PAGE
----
A newborn star typically goes through four stages of adolescence. It begins life as a protostar, accreting material and developing a proto-planetary disc. Slowly, stellar winds and radiation blow away the surrounding shell of gas and dust. Next, when the surrounding envelope has cleared, is called the T-Tauri phase. Finally, accretion stops and the source’s radiation comes from the star’s photosphere.
Astronomers studying the birth of planetary systems in the young (about 2-3 million years old) star forming region IC348 in Perseus as seen by the infrared cameras onboard the Spitzer Space Telescope have found thirteen stars in this complex with detectable discs, none of which is as massive as our early solar system’s disc.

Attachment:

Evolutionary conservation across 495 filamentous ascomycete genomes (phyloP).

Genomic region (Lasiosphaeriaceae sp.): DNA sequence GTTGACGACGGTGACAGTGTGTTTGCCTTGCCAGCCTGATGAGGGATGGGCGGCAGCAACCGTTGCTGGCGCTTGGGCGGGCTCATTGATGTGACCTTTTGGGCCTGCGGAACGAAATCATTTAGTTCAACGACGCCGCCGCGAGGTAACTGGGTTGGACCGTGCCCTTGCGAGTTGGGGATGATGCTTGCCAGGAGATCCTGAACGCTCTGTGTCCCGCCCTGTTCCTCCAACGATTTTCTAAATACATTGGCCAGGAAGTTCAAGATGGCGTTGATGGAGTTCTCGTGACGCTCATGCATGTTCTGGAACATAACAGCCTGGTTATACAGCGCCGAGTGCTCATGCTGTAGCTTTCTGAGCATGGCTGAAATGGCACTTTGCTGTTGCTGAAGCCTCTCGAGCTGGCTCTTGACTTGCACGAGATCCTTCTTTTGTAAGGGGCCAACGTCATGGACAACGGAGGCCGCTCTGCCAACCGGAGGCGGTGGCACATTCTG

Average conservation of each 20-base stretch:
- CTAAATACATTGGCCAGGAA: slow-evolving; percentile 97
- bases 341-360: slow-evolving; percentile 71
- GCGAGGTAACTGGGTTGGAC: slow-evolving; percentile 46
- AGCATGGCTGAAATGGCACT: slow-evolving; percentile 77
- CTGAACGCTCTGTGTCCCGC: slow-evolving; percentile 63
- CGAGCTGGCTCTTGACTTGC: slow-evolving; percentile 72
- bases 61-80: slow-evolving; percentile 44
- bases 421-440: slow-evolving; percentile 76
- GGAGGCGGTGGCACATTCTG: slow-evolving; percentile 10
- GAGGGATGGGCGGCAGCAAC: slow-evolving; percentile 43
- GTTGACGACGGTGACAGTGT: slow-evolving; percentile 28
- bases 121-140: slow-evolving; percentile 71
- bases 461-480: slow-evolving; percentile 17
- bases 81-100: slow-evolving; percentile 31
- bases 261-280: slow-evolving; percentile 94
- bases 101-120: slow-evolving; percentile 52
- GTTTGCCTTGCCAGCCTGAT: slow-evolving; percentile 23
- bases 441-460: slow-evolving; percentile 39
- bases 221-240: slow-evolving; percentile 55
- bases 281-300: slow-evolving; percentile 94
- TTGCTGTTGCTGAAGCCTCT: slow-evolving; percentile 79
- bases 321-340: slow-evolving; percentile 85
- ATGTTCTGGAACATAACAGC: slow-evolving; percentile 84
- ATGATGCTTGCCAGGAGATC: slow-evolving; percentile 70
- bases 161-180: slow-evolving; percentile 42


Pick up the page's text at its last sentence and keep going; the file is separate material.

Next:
An international team of astronomers have successfully peered through the ‘amniotic sac’ of an embryonic star to observe the innermost region of a burgeoning solar system for the first time. The magnitude +6.8 star, which is called HD 100546 or KR Muscae, lies 325 light-years away in the far southern constellation Musca.